This is not a touring bike. It’s a comfortable sportsbike. Big F’ing difference.

      If you want to go sports-touring, get and FJR already…

  19. Sentinel says:

    I concur with many others that what these bikes need more than anything is more “real world” usability, not more power. Give them better seats, and stay way from the awful matte paint finishes, and I’d be first in line to buy one, and they’d finally have a great seller on their hands for a change. As with most other manufactures these days, they are seriously limiting the appeal and sales of their various models by over-narrowing their scope of real world usability, over-specializing, and pigeonholing them.

    • joe b says:

      Have you looked at the new Harleys?

    • ApriliaRST says:

      > I concur with many others that what these bikes need more than anything is more “real world” usability, not more power.

      I look for real world usability as well, but not every bike has to fit that mold. The riders who buy these are willing to forego utility for performance. That market segment still exists.

      • Sentinel says:

        Yes, but just barely, and those are the people that are still buying full on race replicas, not many like these. Suzuki has really shot itself in the foot with this line, including the 750 version.

        • Stuki Moi says:

          I’m really, really looking forward to the 750, now that it’s supposed to be all states legal. At least on paper, it looks like the closest one can get to a 600 with comfortable ergos.

          • Sentinel says:

            I’ve been interested in the new 750 myself. I tend to like Suzuki bikes the most over the years, and currently own 2 of them. They have the new 750 at my local dealer. The bike was a little tall for me (I’m a shorty) unfortunately, but could be manageable for me I think. As for ergos, I’d have to get a different handlebar or some up and back risers for it, because it was just too leaned forward for me. A lot more than I expected. What killed it for me was the weight. Suzuki really needs to knock at least 15-20 lbs. off that bike. It weighs 8 lbs. “more” than the 1000!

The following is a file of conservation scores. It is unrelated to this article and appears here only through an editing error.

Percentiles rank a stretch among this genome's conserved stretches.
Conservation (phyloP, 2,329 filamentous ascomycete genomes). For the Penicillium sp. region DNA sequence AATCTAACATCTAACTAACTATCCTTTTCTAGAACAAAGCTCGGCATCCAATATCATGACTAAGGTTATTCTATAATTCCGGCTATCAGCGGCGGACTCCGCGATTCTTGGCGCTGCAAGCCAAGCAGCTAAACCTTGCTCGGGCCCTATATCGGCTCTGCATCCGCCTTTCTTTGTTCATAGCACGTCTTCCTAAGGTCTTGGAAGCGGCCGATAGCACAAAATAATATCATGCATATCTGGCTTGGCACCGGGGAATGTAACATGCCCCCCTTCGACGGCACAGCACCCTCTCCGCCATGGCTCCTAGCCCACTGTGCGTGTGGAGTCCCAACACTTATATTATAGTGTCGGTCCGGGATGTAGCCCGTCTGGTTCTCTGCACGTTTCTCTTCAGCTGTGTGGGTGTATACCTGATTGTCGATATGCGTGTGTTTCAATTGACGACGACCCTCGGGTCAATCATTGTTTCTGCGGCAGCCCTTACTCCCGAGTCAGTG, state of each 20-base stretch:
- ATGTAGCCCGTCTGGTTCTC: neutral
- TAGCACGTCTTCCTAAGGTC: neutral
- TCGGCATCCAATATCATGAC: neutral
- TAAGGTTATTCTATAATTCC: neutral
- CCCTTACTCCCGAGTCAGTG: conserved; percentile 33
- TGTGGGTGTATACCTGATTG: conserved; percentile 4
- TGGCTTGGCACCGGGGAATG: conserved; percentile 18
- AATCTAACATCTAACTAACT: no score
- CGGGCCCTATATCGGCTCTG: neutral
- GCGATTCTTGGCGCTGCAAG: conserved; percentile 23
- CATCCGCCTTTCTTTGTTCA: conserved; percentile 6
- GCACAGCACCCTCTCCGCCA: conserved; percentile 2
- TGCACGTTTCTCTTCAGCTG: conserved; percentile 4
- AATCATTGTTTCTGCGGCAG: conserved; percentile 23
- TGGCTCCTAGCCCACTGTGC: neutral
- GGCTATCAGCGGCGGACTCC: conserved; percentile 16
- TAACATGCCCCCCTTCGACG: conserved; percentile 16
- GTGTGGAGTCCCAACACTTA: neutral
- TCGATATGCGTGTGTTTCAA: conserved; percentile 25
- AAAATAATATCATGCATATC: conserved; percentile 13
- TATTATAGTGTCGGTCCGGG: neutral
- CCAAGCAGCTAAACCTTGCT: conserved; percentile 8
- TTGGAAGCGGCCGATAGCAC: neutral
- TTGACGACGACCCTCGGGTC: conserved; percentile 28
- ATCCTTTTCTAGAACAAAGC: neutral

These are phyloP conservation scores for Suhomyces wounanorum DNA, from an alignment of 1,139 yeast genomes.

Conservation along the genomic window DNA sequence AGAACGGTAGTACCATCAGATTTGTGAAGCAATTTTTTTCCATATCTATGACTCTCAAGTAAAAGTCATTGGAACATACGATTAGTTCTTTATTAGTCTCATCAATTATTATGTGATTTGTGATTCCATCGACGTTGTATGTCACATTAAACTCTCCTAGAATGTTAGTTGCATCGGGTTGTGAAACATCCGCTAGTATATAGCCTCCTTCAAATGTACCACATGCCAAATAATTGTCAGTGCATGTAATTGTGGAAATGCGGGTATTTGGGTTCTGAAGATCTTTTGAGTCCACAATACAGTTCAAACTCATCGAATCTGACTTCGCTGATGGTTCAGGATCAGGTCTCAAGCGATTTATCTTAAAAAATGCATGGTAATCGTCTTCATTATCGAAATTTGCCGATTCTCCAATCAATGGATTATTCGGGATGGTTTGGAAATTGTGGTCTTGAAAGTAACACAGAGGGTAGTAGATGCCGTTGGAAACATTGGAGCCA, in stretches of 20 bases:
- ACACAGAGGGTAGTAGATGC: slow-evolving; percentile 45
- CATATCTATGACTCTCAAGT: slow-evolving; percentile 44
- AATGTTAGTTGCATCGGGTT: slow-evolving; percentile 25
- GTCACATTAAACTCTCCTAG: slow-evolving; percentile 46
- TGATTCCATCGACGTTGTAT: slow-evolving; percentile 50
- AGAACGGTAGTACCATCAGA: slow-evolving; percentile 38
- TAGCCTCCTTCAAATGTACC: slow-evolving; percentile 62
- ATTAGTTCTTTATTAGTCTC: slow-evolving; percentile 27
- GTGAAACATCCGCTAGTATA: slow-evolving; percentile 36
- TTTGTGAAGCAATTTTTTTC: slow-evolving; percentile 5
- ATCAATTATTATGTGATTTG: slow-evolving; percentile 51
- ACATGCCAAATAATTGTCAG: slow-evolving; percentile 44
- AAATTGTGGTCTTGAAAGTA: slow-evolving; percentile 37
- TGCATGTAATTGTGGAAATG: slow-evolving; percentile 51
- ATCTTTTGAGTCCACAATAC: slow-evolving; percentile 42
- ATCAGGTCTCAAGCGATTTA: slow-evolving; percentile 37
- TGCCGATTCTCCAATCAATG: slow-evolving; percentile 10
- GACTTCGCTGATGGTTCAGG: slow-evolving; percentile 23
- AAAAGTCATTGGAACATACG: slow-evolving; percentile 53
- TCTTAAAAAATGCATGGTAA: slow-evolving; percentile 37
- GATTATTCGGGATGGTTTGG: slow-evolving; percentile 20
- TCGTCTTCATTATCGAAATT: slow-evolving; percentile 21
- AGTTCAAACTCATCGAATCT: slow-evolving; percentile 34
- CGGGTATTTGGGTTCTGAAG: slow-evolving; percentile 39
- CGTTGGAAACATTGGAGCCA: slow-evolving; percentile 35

• Stuki Moi says:

            Perfect! (I prefer more forward lean than the 1000/ninja 1000) And taller than the SV650. Didn’t know they were at dealers yet.

            The added weight of the 750, is largely due to the heavier, steel, frame. Which, like all frames on sporty bikes, is mostly situated close to the roll center. So while it’s certainly no dynamic advantage, it’s less of a disadvantage, at speed, than it may first seem.

        • Selecter says:

          I disagree strongly.

          I would not buy a race replica again. I *would* buy a sportbike again, though. GSX-S, Duc Supersport, Z900… that type. LOTS of fun, LOTS of fast, great brakes and suspension, all without the severe discomfort.

          I’m 38, so not exactly ancient, but not a young pup anymore, either. I loved my 600cc supersports, they were incomparable to ride… for about 1/2 hour. Then they sucked unless you were on the track. These fast bikes with good supporting components are a great solution.

          All this said, I do understand your assertion that these likely wouldn’t gain all that much market share, but I’m of the mind that the primary reason for this isn’t because people want them as commuters or touring bikes on top of being sportbikes. It’s because of the lack of pose factor, something that is crucial in any bike market here in the ‘States. They simply don’t look as sexy as an MV, as shiny and chrome-filled as most of H-D’s lineup, and absolutely 0 cool-hipster-guy value like the modern Scramblers and wannabe cafe’ racers.

  20. Tom R says:

    I would give up 20 HP and the slipper clutch for a FLAT SEAT that covers both rider and passenger zones.

  21. Don says:

    Do these bikes as sold in the US come with EURO 4 engines?

  22. Selecter says:

    Still love these, and still want one. However, more power is *hardly* what these things needed. I would guess that a bit of refinement where power delivery is concerned is more of what it needed, judging by what many GSX-S1000 owners are saying. Hopefully their revised FI map helps on that front, as well.

    The flat black is also something this bike desperately did not need, but that’s a matter of taste, I guess…

    • Fred says:

      As an Owner, that would be appreciated. Some bikes are excellent fuelling while others are poor. The trouble is the fuel is suddenly cut off when you minutely back off the throttle, the bike slows too much, too quickly.

      • Sentinel says:

        I think the previous year models may be able to be flashed by the dealer to the latest version of the ECU programming; which if so, should help. Beyond that, surely something like the “Rapid Bike” system would work wonders for this bike, and also in ways beyond simply smoothing out the throttle for you.

    • paquo says:

      i like the flat black lol

      • Selecter says:

        Nothin’ wrong with that at all. I’ve just never been a fan. On bikes especially, where small details, curves, character lines, etc. are important to the design of the bike, I tend to think non-gloss colors kind of wash out a lot of those types of details and make them invisible, so it’s not for me. To each his own!

  23. MrCbrr says:

    Wait, did they find a new way to make the old engine from 05/06 better?